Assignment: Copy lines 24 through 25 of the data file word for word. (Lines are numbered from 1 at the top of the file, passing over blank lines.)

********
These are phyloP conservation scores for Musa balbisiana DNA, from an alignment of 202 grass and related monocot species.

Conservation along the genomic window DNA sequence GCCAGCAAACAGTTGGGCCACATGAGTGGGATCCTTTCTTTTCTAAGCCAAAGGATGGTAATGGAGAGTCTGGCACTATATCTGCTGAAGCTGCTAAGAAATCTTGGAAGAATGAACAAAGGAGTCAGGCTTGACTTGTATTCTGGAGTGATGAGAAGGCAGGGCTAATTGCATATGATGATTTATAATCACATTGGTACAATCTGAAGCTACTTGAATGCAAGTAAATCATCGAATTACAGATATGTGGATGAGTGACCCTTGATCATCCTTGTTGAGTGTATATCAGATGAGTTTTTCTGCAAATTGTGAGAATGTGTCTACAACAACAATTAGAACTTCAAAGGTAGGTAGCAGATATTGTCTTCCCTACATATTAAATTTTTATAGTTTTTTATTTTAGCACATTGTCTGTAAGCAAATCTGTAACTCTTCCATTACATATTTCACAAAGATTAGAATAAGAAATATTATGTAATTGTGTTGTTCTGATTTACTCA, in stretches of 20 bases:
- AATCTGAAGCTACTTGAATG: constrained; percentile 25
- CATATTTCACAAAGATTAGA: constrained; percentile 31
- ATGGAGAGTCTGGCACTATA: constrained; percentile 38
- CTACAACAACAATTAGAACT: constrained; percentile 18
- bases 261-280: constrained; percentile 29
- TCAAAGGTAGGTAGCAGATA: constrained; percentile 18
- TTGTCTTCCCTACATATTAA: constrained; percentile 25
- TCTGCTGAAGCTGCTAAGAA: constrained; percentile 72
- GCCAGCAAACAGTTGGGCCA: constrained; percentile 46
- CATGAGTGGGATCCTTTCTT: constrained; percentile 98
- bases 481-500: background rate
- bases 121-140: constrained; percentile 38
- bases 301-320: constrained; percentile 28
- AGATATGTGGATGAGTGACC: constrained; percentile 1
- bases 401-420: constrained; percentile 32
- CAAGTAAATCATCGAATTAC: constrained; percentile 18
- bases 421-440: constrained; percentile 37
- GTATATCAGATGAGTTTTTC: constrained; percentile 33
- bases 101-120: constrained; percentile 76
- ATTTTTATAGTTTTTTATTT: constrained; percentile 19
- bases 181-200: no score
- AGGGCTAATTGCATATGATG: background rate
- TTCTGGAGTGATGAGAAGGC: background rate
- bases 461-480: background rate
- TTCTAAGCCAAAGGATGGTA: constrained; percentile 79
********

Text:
- AGGGCTAATTGCATATGATG: background rate
- TTCTGGAGTGATGAGAAGGC: background rate